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  • Cited by 11
  • Print publication year: 2007
  • Online publication date: August 2010

7 - Herbivory and foraging mode in lizards

Summary

Introduction

Active foraging and sit-and-wait predation are often considered as two very disparate foraging strategies (Huey and Pianka, 1981). As implied by the name, active foragers actively search for food and, in the process, will cover large distances. Typical sit-and-wait predators on the other hand will wait motionless for prey to pass by, at which they will dart with a sudden burst of movement. These animals are often cryptically colored and do not move around for prolonged periods of time (see Table 7.1). Herbivores, however, need to forage actively for food, but have radiated extensively within a group of lizards seemingly predisposed to a sit-and-wait strategy.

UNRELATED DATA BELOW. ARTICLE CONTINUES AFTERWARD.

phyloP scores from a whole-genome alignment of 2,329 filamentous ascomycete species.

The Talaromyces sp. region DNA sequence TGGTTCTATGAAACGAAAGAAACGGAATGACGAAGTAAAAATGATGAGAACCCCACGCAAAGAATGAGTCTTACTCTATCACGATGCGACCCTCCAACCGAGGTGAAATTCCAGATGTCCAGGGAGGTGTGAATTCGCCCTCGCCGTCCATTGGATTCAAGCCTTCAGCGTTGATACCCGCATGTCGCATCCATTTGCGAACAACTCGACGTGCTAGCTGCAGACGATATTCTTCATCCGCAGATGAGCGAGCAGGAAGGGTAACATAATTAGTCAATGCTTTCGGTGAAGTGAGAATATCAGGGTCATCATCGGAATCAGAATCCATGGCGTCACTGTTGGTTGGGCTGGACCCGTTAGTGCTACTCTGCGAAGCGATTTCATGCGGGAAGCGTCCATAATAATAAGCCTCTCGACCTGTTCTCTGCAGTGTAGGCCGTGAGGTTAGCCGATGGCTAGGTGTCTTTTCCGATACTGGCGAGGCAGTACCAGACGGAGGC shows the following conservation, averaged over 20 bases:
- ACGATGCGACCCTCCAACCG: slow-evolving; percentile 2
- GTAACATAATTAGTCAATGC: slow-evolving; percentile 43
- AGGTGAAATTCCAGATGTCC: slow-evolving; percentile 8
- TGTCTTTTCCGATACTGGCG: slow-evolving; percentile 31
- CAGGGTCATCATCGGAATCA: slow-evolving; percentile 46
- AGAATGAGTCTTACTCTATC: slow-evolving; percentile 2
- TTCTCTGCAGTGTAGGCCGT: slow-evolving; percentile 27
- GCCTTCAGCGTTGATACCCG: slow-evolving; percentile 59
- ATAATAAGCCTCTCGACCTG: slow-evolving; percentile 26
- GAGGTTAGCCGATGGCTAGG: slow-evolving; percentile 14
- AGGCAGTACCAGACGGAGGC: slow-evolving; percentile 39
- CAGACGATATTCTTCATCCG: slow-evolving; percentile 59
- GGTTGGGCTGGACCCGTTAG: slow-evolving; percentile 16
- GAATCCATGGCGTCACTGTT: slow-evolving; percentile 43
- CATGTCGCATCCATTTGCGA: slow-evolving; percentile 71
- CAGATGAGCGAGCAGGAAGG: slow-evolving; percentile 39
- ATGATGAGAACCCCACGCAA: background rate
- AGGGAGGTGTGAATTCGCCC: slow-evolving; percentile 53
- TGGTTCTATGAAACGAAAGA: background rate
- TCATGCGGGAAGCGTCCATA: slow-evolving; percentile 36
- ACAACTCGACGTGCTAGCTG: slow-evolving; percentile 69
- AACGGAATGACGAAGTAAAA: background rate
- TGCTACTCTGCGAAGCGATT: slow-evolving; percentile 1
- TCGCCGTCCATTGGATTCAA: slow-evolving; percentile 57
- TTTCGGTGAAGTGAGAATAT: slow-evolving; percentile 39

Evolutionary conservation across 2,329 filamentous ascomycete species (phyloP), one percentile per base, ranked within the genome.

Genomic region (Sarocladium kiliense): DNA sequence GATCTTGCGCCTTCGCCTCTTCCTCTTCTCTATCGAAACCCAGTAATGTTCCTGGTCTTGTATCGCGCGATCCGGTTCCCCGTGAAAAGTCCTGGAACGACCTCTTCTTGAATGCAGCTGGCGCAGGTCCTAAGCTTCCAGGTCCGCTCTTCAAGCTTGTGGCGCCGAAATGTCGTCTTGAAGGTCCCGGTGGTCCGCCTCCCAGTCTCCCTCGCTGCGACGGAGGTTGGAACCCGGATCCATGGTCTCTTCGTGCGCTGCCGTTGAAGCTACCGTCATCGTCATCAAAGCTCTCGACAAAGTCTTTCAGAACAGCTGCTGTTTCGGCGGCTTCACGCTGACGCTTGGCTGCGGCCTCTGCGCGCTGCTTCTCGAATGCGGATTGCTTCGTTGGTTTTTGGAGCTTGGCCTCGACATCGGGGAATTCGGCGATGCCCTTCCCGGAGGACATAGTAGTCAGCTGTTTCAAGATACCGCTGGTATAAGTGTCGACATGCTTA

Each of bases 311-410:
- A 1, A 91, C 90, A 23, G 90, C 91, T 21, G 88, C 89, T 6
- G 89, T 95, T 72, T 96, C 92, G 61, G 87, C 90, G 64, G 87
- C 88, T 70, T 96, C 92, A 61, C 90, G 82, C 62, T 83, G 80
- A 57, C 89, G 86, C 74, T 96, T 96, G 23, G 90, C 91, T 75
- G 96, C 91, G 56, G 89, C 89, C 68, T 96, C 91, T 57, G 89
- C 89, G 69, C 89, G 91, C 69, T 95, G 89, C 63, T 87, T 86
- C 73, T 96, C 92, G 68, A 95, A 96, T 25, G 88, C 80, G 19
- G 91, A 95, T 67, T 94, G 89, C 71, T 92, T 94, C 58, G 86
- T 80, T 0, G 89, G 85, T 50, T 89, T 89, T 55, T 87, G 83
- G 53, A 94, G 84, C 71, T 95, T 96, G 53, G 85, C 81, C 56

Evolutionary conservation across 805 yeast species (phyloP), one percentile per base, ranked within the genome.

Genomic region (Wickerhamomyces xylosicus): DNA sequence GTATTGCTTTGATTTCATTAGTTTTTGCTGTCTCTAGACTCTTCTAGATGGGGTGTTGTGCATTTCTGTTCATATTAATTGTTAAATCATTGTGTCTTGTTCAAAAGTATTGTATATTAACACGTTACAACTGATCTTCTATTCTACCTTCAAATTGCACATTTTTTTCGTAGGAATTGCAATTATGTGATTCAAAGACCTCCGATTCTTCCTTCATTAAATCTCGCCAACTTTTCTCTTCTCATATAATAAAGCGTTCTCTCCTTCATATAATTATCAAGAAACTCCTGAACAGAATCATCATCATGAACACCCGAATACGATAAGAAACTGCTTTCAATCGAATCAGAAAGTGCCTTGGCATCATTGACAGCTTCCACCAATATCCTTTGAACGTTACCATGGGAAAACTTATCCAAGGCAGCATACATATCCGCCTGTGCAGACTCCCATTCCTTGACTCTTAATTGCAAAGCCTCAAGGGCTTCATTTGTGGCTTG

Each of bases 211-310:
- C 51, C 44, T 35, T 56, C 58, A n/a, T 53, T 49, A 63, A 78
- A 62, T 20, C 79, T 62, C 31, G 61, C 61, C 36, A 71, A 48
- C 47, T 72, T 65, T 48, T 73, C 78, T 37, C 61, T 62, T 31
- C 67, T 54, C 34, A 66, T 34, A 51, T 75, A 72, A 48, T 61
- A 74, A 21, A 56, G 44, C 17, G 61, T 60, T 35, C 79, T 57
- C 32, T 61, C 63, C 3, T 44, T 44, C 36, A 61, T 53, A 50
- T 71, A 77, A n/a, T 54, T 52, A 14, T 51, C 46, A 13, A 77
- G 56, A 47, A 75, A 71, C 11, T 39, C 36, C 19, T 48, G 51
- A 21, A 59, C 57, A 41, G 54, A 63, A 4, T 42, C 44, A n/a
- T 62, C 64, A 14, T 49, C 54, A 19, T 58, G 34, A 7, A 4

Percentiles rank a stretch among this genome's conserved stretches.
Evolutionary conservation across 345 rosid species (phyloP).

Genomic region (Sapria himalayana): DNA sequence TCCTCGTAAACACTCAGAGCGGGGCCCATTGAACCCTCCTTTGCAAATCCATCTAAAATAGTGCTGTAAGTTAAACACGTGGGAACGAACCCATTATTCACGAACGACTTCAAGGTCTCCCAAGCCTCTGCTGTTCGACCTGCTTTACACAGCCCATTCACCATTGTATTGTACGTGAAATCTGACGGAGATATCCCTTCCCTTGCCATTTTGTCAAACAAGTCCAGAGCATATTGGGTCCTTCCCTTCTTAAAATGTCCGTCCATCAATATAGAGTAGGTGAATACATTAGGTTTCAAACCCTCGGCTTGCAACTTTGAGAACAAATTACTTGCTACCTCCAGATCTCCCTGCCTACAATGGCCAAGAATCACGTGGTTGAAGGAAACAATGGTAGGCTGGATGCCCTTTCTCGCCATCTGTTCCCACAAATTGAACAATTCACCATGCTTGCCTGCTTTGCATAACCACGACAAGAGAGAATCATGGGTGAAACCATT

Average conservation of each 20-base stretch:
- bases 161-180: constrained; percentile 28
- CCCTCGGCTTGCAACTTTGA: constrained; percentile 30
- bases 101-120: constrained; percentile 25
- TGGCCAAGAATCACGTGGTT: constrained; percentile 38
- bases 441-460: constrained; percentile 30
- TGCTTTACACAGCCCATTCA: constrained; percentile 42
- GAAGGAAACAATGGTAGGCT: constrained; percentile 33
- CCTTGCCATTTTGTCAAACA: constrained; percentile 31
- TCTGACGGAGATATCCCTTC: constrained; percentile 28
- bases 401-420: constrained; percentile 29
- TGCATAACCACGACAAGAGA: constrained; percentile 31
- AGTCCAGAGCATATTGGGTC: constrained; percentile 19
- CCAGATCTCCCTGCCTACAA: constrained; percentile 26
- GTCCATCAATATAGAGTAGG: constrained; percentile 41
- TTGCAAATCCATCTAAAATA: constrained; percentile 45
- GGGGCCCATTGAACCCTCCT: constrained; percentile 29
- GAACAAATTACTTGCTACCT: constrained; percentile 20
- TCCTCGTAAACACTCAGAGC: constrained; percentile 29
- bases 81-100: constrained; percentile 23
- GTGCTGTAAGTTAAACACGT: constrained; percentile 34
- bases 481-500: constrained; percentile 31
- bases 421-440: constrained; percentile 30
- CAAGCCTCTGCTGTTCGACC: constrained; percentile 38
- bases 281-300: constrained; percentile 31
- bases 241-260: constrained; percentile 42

Differences in foraging mode in lizards seem to be roughly associated with a deep split within the lizard phylogeny: the transition from “fleshy-tongued” Iguania to the “scaly-tongued” Scleroglossa. It has been suggested that this split is tightly associated with evolution of the use of the tongue for chemoreceptive purposes either at the level of the scleroglossans (Schwenk, 1993, 2000; Cooper, 1994) or independently in each of the scleroglossan radiations (Reilly and McBrayer, this volume, Chapter 10). The development of a tongue that allowed animals to detect and assess sedentary prey is thought to have allowed lizards to search extensive areas for prey that would otherwise remain undetected. As a consequence, active foragers tend to consume unpredictably distributed and clumped prey (e.g. termites). Sit-and-wait predators, on the other hand, tend to eat more active and larger prey (Pough et al., 2001).

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